See invisible. Polarization in the far infrared (8-12mkm)

    Polarization is used in many areas, the most well-known application of which is the separation of a stereo pair in 3D films with some televisions and in cinemas, this is circular polarization. When photographing, polarizing filters are used to get rid of the parasitic glare due to the effect when the light becomes polarized upon reflection. But there is almost no information about the polarization with which the photons emit and the objects around us. On the Internet, you practically will not find information and examples of how the true proper polarized radiation of objects looks.

    It all started with the fact that we developed a very sensitive thermal imaging module VLM640, which had a sensitivity of no worse than 20mK in the range of 8-12µm, which is very good for uncooled bolometric cameras. The sensor manufacturer approached us and proposed an engineering sample from an experimental plate of bolometric detectors with integrated polarization filters. It was a great honor for us, but at the same time there was no understanding what we should get in the end. The technology and the very idea of ​​seeing our own polarization of thermal quantum photons of objects that surround us are completely new, and we didn’t have experience in processing such information.

    In this article we will try to show you the polarization in the thermal imaging range, and this is still the first and only article on this topic in runet (at least we haven’t been able to find anything similar yet).
    So let's get started ...

    At our disposal was the electronics of the previously developed thermal imager VLM640, which made it possible to ensure the sensitivity of the bolometric sensor better than 20mK, and the polarization sensor transmitted by the manufacturer. The uniqueness of the latter is that in a group of four pixels a polarizer is applied to each pixel (how is it applied? Do not even try to ask us, it was not possible to extort from the manufacturer). The polarization of each filter differs by 45 degrees. Total we have the angles of polarization: 0-180, 45-225, 90-270, 135-315 degrees.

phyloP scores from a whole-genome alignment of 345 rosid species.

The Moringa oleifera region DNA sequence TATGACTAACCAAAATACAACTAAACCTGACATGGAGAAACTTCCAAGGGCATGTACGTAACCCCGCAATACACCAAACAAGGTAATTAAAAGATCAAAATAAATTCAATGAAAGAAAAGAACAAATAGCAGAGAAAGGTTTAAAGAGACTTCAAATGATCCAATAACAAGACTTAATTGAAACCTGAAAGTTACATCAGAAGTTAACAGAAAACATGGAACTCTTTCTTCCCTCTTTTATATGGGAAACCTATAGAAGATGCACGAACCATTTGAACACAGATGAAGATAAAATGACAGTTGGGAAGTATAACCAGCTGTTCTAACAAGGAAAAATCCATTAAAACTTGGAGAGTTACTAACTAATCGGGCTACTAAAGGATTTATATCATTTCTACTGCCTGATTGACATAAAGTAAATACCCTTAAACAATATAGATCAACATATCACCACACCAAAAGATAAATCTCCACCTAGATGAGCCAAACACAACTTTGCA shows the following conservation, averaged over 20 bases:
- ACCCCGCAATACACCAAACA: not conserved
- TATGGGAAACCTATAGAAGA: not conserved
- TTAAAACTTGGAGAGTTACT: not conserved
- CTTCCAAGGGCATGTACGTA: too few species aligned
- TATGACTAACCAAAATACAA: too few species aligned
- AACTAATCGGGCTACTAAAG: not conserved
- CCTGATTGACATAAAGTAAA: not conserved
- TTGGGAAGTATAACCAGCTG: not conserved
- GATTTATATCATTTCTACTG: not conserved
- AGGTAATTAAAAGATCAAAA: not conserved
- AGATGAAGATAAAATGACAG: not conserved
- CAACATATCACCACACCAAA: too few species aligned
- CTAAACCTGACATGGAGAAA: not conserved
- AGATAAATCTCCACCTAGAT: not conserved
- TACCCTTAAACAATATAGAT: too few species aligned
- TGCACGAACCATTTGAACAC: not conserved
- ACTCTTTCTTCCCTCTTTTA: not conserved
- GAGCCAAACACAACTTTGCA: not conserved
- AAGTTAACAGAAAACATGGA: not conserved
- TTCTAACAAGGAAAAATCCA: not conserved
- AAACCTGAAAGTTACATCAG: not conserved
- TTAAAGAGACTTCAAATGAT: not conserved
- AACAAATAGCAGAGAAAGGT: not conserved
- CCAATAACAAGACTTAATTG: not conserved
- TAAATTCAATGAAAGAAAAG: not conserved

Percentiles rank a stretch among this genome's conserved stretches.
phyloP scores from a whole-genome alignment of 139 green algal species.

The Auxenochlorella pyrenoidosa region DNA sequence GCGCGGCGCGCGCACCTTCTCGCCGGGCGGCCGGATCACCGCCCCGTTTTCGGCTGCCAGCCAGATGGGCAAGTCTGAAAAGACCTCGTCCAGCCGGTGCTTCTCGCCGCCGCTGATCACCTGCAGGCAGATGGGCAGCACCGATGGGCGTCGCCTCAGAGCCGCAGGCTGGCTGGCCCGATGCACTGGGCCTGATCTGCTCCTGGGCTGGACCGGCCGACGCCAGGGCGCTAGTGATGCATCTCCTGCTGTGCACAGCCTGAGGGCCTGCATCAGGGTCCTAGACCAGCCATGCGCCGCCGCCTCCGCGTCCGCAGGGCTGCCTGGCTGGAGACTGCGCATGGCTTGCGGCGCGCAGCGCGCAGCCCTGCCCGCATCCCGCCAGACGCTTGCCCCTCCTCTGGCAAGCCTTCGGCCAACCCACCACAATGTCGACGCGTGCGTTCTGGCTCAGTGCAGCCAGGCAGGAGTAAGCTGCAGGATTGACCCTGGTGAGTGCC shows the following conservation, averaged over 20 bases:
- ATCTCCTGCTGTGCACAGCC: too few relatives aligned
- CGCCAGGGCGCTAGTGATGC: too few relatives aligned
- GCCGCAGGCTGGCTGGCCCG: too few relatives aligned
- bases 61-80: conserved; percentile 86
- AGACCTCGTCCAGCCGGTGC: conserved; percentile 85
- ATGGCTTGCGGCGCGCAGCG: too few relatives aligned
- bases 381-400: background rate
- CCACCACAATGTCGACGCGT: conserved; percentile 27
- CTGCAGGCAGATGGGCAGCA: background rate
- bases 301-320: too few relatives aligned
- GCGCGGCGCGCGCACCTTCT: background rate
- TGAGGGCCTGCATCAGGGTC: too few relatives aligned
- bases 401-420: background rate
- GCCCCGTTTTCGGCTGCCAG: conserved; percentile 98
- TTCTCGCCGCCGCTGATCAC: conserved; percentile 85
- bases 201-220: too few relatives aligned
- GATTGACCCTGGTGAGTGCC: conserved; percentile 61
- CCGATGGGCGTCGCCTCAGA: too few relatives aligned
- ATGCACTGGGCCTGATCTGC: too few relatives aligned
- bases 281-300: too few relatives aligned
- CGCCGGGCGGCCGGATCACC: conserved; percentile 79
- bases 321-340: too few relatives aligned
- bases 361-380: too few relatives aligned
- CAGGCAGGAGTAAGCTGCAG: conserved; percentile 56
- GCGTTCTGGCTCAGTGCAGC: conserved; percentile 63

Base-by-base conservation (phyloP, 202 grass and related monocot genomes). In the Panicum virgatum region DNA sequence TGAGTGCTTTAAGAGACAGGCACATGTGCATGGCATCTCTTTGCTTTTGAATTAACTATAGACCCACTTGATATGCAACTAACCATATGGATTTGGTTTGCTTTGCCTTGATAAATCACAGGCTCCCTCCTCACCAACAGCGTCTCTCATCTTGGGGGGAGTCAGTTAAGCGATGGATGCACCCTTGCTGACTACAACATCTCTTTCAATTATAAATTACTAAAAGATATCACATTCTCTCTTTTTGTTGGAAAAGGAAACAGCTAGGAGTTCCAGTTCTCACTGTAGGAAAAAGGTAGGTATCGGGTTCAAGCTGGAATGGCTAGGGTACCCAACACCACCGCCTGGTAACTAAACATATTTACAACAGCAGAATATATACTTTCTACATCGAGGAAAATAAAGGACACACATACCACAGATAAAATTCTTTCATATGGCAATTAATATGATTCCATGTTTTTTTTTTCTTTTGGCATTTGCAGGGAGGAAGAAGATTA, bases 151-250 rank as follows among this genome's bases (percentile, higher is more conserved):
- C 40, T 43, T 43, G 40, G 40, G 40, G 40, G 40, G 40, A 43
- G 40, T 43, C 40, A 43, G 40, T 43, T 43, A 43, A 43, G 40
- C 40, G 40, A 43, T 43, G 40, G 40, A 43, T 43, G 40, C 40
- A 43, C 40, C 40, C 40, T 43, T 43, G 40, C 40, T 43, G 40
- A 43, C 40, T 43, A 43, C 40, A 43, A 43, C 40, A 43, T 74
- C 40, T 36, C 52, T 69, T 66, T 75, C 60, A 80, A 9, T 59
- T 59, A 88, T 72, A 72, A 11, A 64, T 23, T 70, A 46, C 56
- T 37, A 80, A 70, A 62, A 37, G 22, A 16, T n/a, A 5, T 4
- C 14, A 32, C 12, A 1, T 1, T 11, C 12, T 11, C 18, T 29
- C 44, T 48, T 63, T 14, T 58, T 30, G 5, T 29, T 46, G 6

Processing the data array from the sensor is not a fully trivial task. If we initially solved it “in the forehead”, then the latest version of processing is more similar to the de-neurization algorithm, when more than four neighboring pixels are involved in processing each pixel. But, unfortunately, it should be noted that if the resulting image has a resolution of 640x512 elements in brightness (temperature), then in the corners of polarization it is still two times worse.

    The resulting video contains three images (from left to right): video from a conventional thermal imager, reconstructed polarization angles, an integrated image, where brightness is thermal radiation, and color is the angle of polarization.

    Actually, the result is better to see once than read a hundred times, so we specifically recorded articles for the article.


    Bulb A glass light bulb is a great object to demonstrate your own polarization. Glass is opaque in the range of 8–12 µm and perfectly radiates heat, which turns out to be polarized according to the angle with which it is radiated.


    Video with a plastic ceiling showing how polarization allows you to display the surface structure of an object. If there were defects on the surface of a smooth object, then they could be detected due to a polarization defect.

    Painted metal container

    Flat objects emit simply enough, but each face at a different angle of polarization. In the visible or thermal imaging range, one frame could not be said about the angle of the face. Taking into account the polarization of radiation, this becomes possible.